The Performing Arts Residency Program at the Acadiana Center for the Arts, which focuses on the development of theater and dance in the community, will present Getting Out of Limbo, by Images Animées, Friday through Sunday at the AcA's James Devin Moncus Theater.
The dance company performance is a compilation of life lessons portrayed by the dancers and backed by the music of Radiohead.
In a press release, Leah Twilley, director and the choreographer for the piece says:
This performance will give our audience the chance to eliminate the glitz and glamour of society and evaluate the value of people. We aspire to give our generation a chance to escape limbo and find a position in their destiny that impacts the world. Dancers of various backgrounds and demographics have been selected for the piece to help promote a whole understanding of movement. We are excited to welcome you to a concert of dance.
Paige Krause, education coordinator at the AcA, says the event showcases what the residency program is all about.
"It's actually really perfect for what we want the residency to do," says Krause. "She's been working on this piece, from my conversations with her, for a few years. She just hasn't had a space to show the work in. So this residency is perfect for her."
Krause says Twilley held auditions, rehearsed and taught a master class for the public just last weekend, which is part of the give-and-take deal between artists and the AcA.
"One of the components of it is that they tie in education and they tie in a Q&A and introduce whatever it is their art form - theater or dance - to the community," Krause says.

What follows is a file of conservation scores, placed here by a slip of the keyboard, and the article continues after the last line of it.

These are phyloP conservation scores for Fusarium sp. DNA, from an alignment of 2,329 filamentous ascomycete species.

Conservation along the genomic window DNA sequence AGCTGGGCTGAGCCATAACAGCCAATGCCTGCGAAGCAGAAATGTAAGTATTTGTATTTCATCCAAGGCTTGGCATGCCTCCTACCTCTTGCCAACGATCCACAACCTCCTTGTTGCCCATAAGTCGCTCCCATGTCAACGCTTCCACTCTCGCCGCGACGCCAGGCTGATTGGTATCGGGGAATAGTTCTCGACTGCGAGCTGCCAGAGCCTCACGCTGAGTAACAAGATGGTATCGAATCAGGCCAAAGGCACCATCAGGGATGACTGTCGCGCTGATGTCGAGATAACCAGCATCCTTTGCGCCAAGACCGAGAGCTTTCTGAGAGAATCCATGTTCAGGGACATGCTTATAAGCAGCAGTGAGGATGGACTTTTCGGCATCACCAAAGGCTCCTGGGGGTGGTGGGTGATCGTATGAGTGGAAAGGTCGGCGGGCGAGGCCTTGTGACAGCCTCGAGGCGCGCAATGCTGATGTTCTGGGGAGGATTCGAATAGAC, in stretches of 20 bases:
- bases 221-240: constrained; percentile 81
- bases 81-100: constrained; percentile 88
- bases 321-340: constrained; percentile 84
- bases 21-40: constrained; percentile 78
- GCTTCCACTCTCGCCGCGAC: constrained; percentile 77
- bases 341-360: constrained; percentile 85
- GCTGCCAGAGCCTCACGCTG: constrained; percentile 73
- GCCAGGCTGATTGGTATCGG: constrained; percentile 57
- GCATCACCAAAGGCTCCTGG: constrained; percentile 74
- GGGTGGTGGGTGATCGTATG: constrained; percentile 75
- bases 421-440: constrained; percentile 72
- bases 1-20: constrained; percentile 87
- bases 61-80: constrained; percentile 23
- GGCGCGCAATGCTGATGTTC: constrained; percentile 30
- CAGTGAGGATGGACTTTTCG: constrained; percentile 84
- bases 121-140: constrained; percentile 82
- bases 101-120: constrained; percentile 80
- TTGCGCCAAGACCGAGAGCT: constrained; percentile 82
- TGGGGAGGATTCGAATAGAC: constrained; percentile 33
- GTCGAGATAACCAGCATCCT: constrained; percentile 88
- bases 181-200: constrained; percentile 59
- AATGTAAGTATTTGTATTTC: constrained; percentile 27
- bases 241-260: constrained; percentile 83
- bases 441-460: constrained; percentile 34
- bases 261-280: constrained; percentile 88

Images Animees loaded in Monday and will have rehearsals this week and the performance runs Friday through Sunday.
Krause, a member of the AcA staff and its programming committee, is also a performance artist, so she can really appreciate what the residency program brings to the community.
"As a dancer, one of the hardest things is to find a venue to hold a performance and a theater that can support that," she says, adding that that includes a technical director, lighting designer. "You work on so many of your projects for so long, but you don't always have the facility or space to show them in."
And that, she says, is what a community arts center is all about.
"It's what AcA should be doing. We're a community-centered organization so we're like helping support these local, upcoming artists," Krause says, and that means not only offering a space for the performance, but includes help with marketing, offer things like a box office. "And they're able to have this platform to push their art a little further."
Krause says while there are other theater outlets such as Cite des Arts, Theater 810 and the Ballet Academy, "there's really not that many for dance that has the floor and the staging, with the sides and wings and different things like that," she says. "So it's really great that [Twilley] is going to be the one that does it for dance."
Go here for tickets and more information.